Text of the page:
After a brief and creatively rewarding traverse into the world of heady genre films with the rather great Hanna, Joe Wright returns to the period drama, literary adaptations with which he made his name.
After tackling Jane Austen and Ian McEwan in Pride and Prejudice and Atonement, Wright now turns his head toward the towering Leo Tolstoy and his epic romance Anna Karenina.
The story concerns the titular Anna played by Keira Knightley in mid 19th Century Russia, who is in an obviously loveless marriage to Alexei Karenin, a highly respected public servant who is 20 years her senior. She seeks to break out of this loveless marriage by following the precedent of her womanising brother as well as following her heart. Eventually, she meets a young Count Vronsky and the two develop a wildly passionate love affair which threatens to force them to the outside of distinguished society.
Scripted by writing legend Tom Stoppard, Wright’s vision of Anna Karenina places the action within a theatre, inviting us to look at the action as if we are watching a theatrical construction complete with scene changes, moving backdrops, character freeze frames and balletic movement. It is a bold step to take and at times it is a brilliant stylistic device that sees Wright attempting to break new ground in the area of literary adaptation. His jaunt into the world of Hanna taught him that he can apply a similar aesthetic to something that critics will largely consider an Oscar contender.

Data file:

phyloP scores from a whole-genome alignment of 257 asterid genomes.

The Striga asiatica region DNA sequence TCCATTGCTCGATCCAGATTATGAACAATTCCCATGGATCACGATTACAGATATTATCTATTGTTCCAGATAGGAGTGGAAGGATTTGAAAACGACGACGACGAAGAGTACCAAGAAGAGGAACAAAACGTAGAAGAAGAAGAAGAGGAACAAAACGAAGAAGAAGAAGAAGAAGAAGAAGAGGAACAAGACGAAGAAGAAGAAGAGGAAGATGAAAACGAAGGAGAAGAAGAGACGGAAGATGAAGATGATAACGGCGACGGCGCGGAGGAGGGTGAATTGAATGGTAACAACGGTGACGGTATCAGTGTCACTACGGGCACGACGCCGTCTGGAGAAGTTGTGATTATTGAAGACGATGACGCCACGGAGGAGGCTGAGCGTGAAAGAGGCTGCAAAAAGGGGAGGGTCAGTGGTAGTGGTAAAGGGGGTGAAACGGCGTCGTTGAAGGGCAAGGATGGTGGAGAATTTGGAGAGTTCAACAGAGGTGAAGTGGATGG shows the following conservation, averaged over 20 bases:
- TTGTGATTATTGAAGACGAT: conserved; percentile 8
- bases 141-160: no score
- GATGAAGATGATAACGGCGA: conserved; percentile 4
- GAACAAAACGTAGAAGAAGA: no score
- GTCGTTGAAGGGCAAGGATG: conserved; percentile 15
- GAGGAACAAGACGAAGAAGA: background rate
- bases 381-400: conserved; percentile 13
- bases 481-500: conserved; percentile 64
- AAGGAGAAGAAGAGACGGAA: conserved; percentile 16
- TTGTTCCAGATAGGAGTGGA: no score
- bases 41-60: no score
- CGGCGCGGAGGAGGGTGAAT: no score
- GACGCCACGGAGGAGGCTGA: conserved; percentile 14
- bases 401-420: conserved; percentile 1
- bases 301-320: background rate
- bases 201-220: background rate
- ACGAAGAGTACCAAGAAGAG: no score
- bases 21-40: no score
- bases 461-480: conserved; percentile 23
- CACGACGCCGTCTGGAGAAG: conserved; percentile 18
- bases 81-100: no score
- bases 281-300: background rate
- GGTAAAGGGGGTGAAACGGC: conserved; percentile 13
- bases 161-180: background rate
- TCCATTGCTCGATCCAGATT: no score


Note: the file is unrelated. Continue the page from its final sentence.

The bridging of the boundary between theatre and film does have precedence in cinema. Lars von Trier adopted the empty Brechtian sound stage for Dogville and Manderlay as a removal of the fourth wall and with no artifice von Trier boiled down the drama.
But most significantly for Anna Karenina, Baz Luhrmann took us behind the red curtain and through the proscenium arch for a heavily confident meld of bringing theatre sensibilities to the film medium in Moulin Rouge!. Wright does something very similar here. The opening and closing shots of Anna Karenina directly refer to Luhrmann’s brilliant musical, and takes it beyond a stylistic tick to thematically underpin the film’s feminist social commentary.